11. zenpharaohs

    zenpharaohs Elite Member
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    Single-leg...single-leg...hmmm. That gives me an idea!

    It also brings up an interesting point, which is that the single leg squats are slightly safer for the knee than the two leg squats of equivalent force on the leg because there are no additional side forces which can take the knee out of track. It's pretty easy to see some side forces on your knee in a two leg squat - usually on your heavier overhead squats you can even see the knee move in or out during the lift. But even with just heavy back squats - any force you feel in the adductors or abductors corresponds to a side force which is transmitted through the knee, usually both knees.

    In the single leg lifts, if there is any real serious side force, you fall over. So when you work with loads that you can rep, you usually end up with the knee tracking more freely.

    But as far as depth goes, the single leg squats are not really much different than the two leg squats of equivalent force on the leg.
     
  12. 1FastGTX

    1FastGTX Elite Member
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    The single leg squats suck (because they're hard, haha), but I've thrown them in a time or two. I really like step-ups lately for some reason, and tonight we did Bulgarians with the front foot up on a platform. It took a little bit to get used to that one, and the platform was only a couple inches high. :o

    We've been handling unilateral leg work a little differently the last month or so. Basically we alternate back and forth. Let's say it's lunges. Well I'll do my reps with the left leg, then Becky does her reps with her left leg immediately after, and I'll do the right leg immediately after, etc. No rest except for when the other person is going. It's not better, but it's different, which is sometimes good.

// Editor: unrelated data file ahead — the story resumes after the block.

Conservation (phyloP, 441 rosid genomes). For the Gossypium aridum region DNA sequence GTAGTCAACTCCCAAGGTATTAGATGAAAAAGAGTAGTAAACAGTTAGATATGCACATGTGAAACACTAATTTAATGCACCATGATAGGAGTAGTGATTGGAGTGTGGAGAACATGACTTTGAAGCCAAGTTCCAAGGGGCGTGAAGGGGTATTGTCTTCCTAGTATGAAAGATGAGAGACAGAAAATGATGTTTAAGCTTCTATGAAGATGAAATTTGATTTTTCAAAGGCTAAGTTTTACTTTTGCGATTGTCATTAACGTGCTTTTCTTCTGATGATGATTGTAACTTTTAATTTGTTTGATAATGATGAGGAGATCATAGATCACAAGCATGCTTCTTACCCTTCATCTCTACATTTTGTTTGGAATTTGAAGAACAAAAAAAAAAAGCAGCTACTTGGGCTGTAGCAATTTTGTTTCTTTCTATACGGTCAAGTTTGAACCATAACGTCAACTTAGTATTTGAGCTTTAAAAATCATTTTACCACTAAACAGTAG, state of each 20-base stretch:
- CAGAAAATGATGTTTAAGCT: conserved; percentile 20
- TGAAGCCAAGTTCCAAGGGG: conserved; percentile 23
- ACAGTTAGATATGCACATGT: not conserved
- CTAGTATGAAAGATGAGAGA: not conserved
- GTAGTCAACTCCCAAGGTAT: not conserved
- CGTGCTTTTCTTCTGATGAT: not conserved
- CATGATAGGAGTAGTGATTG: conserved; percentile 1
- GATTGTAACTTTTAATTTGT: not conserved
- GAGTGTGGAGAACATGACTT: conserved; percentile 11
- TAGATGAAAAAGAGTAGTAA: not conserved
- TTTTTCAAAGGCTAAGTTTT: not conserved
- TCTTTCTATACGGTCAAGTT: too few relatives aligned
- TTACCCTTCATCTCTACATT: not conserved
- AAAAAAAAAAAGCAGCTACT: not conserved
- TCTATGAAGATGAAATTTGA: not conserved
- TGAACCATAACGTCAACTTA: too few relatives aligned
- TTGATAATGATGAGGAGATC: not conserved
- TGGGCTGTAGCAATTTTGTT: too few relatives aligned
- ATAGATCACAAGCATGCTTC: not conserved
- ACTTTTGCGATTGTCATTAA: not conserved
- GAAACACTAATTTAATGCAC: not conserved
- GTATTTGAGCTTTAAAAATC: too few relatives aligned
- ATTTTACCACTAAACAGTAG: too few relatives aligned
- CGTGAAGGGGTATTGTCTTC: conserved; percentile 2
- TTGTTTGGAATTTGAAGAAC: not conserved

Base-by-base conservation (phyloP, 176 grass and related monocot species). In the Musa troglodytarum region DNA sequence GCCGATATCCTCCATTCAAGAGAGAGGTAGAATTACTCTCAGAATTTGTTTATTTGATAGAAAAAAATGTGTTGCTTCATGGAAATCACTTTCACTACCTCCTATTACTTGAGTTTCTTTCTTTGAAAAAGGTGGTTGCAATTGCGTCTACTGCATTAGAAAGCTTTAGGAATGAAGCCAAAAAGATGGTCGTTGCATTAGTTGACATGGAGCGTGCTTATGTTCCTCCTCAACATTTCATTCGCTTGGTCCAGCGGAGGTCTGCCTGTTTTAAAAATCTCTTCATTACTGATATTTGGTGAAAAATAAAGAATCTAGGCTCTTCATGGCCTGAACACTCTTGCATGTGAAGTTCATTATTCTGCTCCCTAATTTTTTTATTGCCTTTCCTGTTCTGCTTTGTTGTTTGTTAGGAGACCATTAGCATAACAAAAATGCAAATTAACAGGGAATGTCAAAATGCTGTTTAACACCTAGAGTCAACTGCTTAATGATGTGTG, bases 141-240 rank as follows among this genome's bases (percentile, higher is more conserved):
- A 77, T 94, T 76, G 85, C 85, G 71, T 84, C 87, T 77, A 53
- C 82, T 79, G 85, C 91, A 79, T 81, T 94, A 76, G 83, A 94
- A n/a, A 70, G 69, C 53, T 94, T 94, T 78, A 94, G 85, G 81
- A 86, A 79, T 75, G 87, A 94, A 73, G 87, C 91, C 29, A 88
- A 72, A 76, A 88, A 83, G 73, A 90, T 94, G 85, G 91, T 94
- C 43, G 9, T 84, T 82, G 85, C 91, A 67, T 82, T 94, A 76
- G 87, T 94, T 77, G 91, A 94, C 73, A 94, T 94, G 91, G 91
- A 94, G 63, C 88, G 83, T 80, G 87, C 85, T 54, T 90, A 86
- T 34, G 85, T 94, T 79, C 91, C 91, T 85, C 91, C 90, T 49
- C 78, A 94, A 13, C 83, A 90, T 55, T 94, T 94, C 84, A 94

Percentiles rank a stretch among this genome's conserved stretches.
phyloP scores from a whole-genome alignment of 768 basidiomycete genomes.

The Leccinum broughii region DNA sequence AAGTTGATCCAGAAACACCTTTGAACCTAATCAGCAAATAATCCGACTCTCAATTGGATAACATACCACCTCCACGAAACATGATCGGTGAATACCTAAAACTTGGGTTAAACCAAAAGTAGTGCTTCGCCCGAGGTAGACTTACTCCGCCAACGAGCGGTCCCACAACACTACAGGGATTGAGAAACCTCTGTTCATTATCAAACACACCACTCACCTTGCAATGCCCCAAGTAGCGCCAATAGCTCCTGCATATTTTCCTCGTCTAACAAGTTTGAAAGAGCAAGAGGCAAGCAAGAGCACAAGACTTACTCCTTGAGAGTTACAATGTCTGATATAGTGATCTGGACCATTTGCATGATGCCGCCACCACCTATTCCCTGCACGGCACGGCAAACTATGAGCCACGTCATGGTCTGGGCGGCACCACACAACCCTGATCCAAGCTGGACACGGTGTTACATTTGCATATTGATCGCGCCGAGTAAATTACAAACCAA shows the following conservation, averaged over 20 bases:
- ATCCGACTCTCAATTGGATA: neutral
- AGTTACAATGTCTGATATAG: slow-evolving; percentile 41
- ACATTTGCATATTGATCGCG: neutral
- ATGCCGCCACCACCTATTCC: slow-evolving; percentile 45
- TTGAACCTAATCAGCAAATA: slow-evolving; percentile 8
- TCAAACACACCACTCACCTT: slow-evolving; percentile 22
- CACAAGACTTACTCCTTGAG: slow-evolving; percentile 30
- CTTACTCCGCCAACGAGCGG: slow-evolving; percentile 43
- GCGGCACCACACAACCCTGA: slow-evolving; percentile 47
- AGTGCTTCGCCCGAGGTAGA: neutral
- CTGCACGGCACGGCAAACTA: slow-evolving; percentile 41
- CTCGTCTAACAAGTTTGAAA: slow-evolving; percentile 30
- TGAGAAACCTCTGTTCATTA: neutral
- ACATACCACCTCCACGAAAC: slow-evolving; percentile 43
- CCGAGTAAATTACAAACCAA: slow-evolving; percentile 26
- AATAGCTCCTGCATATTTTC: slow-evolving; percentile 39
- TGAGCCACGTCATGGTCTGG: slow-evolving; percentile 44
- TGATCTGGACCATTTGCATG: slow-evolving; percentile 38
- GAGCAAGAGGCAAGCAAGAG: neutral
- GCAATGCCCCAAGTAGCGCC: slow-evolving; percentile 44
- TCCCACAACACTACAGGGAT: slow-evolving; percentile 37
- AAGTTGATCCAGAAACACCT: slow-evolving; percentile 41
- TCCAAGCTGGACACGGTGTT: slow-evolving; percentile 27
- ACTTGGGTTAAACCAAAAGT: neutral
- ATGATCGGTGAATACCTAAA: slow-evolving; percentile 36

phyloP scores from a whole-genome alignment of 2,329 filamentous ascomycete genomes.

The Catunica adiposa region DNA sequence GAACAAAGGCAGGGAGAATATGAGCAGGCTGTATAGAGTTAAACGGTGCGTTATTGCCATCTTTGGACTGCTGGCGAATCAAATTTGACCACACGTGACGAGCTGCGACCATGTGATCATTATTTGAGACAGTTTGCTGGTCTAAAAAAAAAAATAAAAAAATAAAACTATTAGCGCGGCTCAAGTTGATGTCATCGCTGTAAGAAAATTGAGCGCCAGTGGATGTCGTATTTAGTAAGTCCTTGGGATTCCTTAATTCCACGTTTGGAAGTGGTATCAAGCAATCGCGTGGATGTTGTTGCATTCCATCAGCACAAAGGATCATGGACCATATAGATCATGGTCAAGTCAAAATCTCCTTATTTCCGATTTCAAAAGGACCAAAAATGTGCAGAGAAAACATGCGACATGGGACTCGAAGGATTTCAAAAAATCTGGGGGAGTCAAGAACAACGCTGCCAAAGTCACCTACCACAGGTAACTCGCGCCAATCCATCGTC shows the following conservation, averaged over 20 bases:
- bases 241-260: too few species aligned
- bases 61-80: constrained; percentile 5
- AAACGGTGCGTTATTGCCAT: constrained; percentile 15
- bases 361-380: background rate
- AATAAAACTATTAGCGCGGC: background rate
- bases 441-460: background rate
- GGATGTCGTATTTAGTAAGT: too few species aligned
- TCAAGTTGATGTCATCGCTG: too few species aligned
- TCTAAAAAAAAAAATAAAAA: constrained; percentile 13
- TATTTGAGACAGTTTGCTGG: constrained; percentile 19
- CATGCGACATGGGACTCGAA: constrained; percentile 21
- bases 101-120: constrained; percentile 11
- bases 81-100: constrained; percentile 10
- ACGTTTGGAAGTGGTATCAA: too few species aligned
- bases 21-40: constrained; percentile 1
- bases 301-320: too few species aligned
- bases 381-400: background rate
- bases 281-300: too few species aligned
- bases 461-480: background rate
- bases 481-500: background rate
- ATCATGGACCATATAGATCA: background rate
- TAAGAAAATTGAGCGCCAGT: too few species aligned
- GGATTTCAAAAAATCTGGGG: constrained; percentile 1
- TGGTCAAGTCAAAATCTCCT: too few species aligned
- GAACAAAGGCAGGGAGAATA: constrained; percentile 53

I wouldn't mind trying the jump training recommended in WS4SB3 but we don't have the boxes for that. I guess I could stack some squat boxes on top of one another but that doesn't sound too safe!
     
  13. mastover

    mastover Well-Known Member

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    I've always used single leg work (hack squats, uni-leg presses, Bulgarians, lunges) near the tail end of contest prep for the stretch reflex and concentrated isometric qualities, which have been very helful with added seperation in the quads and hams. Occasionally I do like going heavy with Bulgarians and single leg presses.

    I won't start any debates with the "how-low-should-you-go-on-squats" discussion regarding the knees, but I like going below parallel. Parallel never did much. The one thing I've noticed with knee health, is if you do go below 90 degrees don't bounce at the bottom. Here is where I've seen the most knee injuries. Particualrly with pause squats where trainee's have a tendency to kick start the ascension with a bounce. If you are a "bouncer", especially with moderate to heavy weights, over the years you will develop the knee probs.

    This is strictly my opinion, though. And from what I've been taught at the most elite training skool located somewhere in the boonies of Siberia, taught by Frank Zappa, and some of the most elite trainers in the universe who were originally transplanted by spaceship from the planet Mars. :)

    ....Or was it Venus? :confused:
     
  14. Big_D

    Big_D Active Member

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    I didn't know he was a bodybuilder!
     
  15. zenpharaohs

    zenpharaohs Elite Member
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    I think you must be thinking of Frank Zane, the guitar player.